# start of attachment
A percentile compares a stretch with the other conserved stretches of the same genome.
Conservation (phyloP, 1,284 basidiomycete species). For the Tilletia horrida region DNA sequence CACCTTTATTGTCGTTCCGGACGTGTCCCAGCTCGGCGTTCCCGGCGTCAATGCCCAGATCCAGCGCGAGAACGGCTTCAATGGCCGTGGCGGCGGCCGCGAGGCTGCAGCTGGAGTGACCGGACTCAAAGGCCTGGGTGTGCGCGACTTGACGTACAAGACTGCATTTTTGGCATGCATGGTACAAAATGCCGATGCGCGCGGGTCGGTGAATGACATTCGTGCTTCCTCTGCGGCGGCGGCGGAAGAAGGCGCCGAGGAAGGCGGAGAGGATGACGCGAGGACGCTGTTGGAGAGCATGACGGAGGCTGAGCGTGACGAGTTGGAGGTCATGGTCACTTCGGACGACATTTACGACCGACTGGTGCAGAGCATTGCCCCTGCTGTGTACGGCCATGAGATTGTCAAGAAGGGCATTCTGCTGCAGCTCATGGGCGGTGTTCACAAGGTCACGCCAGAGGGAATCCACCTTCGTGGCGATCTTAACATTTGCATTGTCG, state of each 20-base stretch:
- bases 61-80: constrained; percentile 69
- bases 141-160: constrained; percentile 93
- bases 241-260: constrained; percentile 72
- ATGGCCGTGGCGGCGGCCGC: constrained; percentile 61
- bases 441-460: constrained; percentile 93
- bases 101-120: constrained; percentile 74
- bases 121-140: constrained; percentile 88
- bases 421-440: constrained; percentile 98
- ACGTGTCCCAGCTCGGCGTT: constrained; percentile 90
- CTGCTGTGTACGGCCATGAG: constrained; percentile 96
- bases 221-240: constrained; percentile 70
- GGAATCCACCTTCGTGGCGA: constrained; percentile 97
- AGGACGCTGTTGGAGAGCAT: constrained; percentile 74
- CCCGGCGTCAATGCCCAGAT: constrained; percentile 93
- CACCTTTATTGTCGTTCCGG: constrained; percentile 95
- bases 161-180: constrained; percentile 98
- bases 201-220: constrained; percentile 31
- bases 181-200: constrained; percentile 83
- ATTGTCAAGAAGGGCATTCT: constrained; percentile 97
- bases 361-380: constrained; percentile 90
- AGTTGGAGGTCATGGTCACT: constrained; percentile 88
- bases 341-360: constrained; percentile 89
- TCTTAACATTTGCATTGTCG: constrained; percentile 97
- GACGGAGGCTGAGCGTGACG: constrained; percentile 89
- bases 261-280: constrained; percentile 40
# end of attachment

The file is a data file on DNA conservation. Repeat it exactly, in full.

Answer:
A percentile compares a stretch with the other conserved stretches of the same genome.
Conservation (phyloP, 1,284 basidiomycete species). For the Tilletia horrida region DNA sequence CACCTTTATTGTCGTTCCGGACGTGTCCCAGCTCGGCGTTCCCGGCGTCAATGCCCAGATCCAGCGCGAGAACGGCTTCAATGGCCGTGGCGGCGGCCGCGAGGCTGCAGCTGGAGTGACCGGACTCAAAGGCCTGGGTGTGCGCGACTTGACGTACAAGACTGCATTTTTGGCATGCATGGTACAAAATGCCGATGCGCGCGGGTCGGTGAATGACATTCGTGCTTCCTCTGCGGCGGCGGCGGAAGAAGGCGCCGAGGAAGGCGGAGAGGATGACGCGAGGACGCTGTTGGAGAGCATGACGGAGGCTGAGCGTGACGAGTTGGAGGTCATGGTCACTTCGGACGACATTTACGACCGACTGGTGCAGAGCATTGCCCCTGCTGTGTACGGCCATGAGATTGTCAAGAAGGGCATTCTGCTGCAGCTCATGGGCGGTGTTCACAAGGTCACGCCAGAGGGAATCCACCTTCGTGGCGATCTTAACATTTGCATTGTCG, state of each 20-base stretch:
- bases 61-80: constrained; percentile 69
- bases 141-160: constrained; percentile 93
- bases 241-260: constrained; percentile 72
- ATGGCCGTGGCGGCGGCCGC: constrained; percentile 61
- bases 441-460: constrained; percentile 93
- bases 101-120: constrained; percentile 74
- bases 121-140: constrained; percentile 88
- bases 421-440: constrained; percentile 98
- ACGTGTCCCAGCTCGGCGTT: constrained; percentile 90
- CTGCTGTGTACGGCCATGAG: constrained; percentile 96
- bases 221-240: constrained; percentile 70
- GGAATCCACCTTCGTGGCGA: constrained; percentile 97
- AGGACGCTGTTGGAGAGCAT: constrained; percentile 74
- CCCGGCGTCAATGCCCAGAT: constrained; percentile 93
- CACCTTTATTGTCGTTCCGG: constrained; percentile 95
- bases 161-180: constrained; percentile 98
- bases 201-220: constrained; percentile 31
- bases 181-200: constrained; percentile 83
- ATTGTCAAGAAGGGCATTCT: constrained; percentile 97
- bases 361-380: constrained; percentile 90
- AGTTGGAGGTCATGGTCACT: constrained; percentile 88
- bases 341-360: constrained; percentile 89
- TCTTAACATTTGCATTGTCG: constrained; percentile 97
- GACGGAGGCTGAGCGTGACG: constrained; percentile 89
- bases 261-280: constrained; percentile 40